Mad Men is a show built almost entirely on the solid concrete foundation of its stellar character work. Sure, the dialogue is as sharp as a man in a grey flannel suit, and the metaphorical portents thrum like elevator winches—but when it comes down to it, Matthew Weiner’s dense, literary series rises and falls on the strength of the people inhabiting its world, particularly those scuttling down the corridors of Sterling Cooper Draper Price.
So naturally, when you see a headline like the one above, you might think, “No, dummy, obviously Don/Peggy/Sally/Joan/California Pete/Ginsberg’s nipple is the best character of Mad Men!” You wouldn’t necessarily be wrong. But while Ms. Olsen will always be series MVP to me, this past season belonged to Roger Sterling, SCDP’s preening cock-of-the-walk.
Roger has always been one of the show’s brightest spots, sashaying in with his half-inebriated insouciance and a fistful of sardonic one-liners. Roger’s self-ascribed lot in life is to stay on the sidelines, skating through in the wake of his father’s influence and looking at the world as one big variety show he can have fun watching, even if he never feels the need to jump onstage.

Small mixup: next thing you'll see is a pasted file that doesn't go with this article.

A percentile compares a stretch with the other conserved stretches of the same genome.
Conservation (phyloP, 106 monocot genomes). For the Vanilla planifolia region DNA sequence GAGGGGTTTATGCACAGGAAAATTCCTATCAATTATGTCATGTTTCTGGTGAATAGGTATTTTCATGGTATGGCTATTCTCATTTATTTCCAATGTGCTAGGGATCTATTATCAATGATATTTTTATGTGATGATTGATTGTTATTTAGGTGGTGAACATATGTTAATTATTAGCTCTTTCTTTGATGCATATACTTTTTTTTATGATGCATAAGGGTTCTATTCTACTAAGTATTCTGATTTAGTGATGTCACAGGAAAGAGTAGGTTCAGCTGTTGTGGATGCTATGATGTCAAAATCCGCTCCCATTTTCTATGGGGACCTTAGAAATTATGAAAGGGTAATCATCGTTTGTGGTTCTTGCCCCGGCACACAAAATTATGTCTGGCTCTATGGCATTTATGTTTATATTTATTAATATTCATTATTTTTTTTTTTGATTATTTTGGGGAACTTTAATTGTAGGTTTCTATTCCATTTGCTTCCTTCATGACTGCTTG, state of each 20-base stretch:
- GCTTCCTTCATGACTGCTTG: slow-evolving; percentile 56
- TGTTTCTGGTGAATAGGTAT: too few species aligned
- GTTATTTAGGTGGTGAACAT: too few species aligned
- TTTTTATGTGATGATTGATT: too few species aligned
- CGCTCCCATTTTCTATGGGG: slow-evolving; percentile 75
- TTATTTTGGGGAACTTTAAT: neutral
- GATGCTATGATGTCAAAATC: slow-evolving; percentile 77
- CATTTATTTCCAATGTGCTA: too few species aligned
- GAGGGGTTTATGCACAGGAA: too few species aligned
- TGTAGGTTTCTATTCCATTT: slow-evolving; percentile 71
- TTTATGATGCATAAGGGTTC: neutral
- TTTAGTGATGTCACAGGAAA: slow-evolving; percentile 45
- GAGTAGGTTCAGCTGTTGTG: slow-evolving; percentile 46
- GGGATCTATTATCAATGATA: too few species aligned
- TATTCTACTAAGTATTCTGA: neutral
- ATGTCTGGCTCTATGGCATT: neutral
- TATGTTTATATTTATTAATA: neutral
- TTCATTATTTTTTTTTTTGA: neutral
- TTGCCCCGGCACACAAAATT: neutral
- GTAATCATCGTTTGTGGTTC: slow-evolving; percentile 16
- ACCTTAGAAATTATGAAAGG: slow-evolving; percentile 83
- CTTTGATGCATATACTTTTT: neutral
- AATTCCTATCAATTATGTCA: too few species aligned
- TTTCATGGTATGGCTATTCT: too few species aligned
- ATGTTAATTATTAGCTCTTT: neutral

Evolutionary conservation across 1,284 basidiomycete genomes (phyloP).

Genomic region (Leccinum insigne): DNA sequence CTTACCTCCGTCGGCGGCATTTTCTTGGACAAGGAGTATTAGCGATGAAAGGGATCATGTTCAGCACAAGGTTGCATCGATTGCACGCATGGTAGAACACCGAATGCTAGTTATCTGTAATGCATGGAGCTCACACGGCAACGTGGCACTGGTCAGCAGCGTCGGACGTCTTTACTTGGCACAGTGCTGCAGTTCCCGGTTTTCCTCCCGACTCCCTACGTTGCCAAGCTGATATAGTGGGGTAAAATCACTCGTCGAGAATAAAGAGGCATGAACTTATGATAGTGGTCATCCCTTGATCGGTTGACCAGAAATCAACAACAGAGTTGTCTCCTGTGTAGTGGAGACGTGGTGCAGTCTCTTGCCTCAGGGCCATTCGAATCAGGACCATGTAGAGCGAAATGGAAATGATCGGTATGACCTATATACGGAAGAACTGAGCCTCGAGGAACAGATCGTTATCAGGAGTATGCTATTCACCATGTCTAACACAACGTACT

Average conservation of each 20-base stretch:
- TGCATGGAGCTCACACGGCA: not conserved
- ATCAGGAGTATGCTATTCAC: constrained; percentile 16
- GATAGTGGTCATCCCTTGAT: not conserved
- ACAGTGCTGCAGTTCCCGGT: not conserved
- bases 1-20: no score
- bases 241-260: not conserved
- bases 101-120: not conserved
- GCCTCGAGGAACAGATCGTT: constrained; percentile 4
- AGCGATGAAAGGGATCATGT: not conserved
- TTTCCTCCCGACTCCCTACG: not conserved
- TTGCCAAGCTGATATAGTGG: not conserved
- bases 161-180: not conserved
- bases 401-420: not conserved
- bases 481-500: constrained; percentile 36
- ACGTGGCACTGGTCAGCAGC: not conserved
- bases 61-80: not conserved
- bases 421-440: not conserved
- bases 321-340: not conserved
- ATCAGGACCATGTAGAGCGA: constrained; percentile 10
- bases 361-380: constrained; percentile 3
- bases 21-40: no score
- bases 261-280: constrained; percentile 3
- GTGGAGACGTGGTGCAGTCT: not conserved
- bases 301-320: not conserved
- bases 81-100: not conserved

After getting divorced from Mona and becoming partially estranged from both his daughter Margaret and his son with Joan, Roger further retreated from reality, sampling the pleasures of hippie hedonism and its emphases on sex and drugs (although probably not so much rock-and-roll). But season seven saw a turning point for him: Margaret abandons her husband and son to join a commune, changing her name to the more nature-attuned Marigold. It’s an act that mirrors Roger’s own abdication of responsibility. When he joins Mona to track down their daughter and bring her back, it’s clear he has a much better perspective on these sorts of things than his ex-wife does. Roger ends up sharing a moment of wonder and genuine understanding (as well as a joint) with his daughter as they stare at the stars through a hole in a barn’s roof. Of course, by the next day, that understanding has dissipated with the pot smoke—and Margaret hits Roger hard with a “I learned it from watching you, Dad!”
It’s unclear how much this experience has affected Roger, if at all, until season seven’s midseason finale. A brief, meaningful shot of Roger watching the moon landing with his son-in-law, grandson, and Mona brings the arc to a close—they’re a fractured family brought back together by an absence. It took someone else’s lack of responsibility to force Roger to finally step up and accept his own. And when his partner Bert Cooper gives up the ghost, it hits Roger hard. He’s still the same old Roger in a number of ways—but his losses have changed him, and that change is why this was his best season so far.